Fertility medications are used during most IVF cycles to stimulate the ovaries to produce a larger number of eggs without ovulating. The cost of IVF drugs can be significant, depending on which drugs are used and how much medication is required.
Common IVF Drugs
Which fertility drugs are used varies from case to case. In most case, injectable gonadotropin hormones are used, but in some cases oral medication may be given instead. The most common IVF drugs include:
- Clomid – Clomid is an oral medication that helps to stimulate ovulation. The medication is often prescribed as a first course of treatment, but for women who dont respond well to injections or at a high risk of complications from injectable gonadotropins, Clomid may be used during IVF.
- Follicle stimulation hormone – FSH is given to stimulate the ovaries to produce a large number of egg follicles, so that multiple egg follicles can be retrieved for use in IVF.
- Human chorionic gonadotropin – hCG is normally produced during pregnancy, but is similar in structure and function to luteinizing hormone which is the body’s natural trigger for ovulation. In IVF cycles, this medication is the “trigger” medication, given close to the time of egg retrieval.
- Progesterone – Progesterone causes the uterine lining to mature, so that it is ready for an embryo to implant. Progesterone is also taken throughout the first trimester of pregnancy, and sometimes longer, to lower the risk of miscarriage.
Factors Affecting IVF Drug Cost
Injectable gonadotropins like FSH and hCG are much more expensive than oral medication, but they are also much more effective. The medications must be identical to the hormones that the body naturally produces. This can be accomplished by taking the hormones from the urine of pregnant women, or by genetically engineering microorganisms to produce them. Both methods are costly, and the cost of injectable IVF drugs is often one of the most significant contributors to the cost of IVF.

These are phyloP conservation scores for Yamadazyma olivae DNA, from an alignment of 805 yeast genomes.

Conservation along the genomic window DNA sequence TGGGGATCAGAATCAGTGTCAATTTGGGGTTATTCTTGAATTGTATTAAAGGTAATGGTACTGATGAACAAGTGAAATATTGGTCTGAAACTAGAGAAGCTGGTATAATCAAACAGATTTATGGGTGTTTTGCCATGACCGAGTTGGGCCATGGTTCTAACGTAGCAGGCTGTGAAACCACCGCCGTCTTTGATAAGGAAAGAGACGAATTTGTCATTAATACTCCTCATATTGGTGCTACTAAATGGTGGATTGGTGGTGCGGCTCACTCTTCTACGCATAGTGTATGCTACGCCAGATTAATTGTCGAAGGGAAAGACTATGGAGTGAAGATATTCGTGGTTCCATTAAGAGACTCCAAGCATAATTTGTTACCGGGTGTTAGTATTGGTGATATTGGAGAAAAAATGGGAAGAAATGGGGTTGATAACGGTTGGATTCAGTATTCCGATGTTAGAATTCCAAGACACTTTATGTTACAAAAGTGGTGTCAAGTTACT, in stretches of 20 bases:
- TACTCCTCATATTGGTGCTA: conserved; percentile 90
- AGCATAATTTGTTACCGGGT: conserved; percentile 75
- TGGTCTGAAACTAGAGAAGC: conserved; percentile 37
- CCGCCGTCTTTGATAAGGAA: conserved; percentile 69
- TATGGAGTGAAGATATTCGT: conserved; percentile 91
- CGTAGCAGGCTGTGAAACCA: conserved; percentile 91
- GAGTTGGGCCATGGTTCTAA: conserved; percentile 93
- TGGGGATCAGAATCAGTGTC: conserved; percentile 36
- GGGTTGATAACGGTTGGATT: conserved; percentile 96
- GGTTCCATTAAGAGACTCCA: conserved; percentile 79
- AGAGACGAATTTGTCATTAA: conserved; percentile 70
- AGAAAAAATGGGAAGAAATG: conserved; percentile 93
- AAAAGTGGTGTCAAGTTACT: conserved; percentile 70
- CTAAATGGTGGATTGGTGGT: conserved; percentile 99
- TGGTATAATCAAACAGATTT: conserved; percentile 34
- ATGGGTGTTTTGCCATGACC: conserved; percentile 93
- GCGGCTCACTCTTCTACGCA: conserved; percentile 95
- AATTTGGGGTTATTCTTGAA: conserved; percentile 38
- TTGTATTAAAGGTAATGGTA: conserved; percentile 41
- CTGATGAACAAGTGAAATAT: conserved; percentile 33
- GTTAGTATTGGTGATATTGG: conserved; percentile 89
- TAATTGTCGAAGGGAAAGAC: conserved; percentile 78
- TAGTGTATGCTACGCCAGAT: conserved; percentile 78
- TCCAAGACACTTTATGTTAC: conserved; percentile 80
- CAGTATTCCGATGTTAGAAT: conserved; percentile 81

When gonadotropins are used, the woman’s ovaries and uterus are carefully monitored to ensure that enough eggs are developing. Depending on how quickly the eggs develop, it may be necessary to use FSH for a shorter or longer period of time.
Finally, the doctor may recommend higher or lower doses of gonadotropins depending on your particular situation. Younger women may require less stimulation to produce more egg follicles, while older women may require more.
If you are interested in treatment for your infertility, Dr. Randy Morris would be happy to meet with you. To schedule your consultation today, please click below and enter your information or call IVF1 at (630) 357-6540.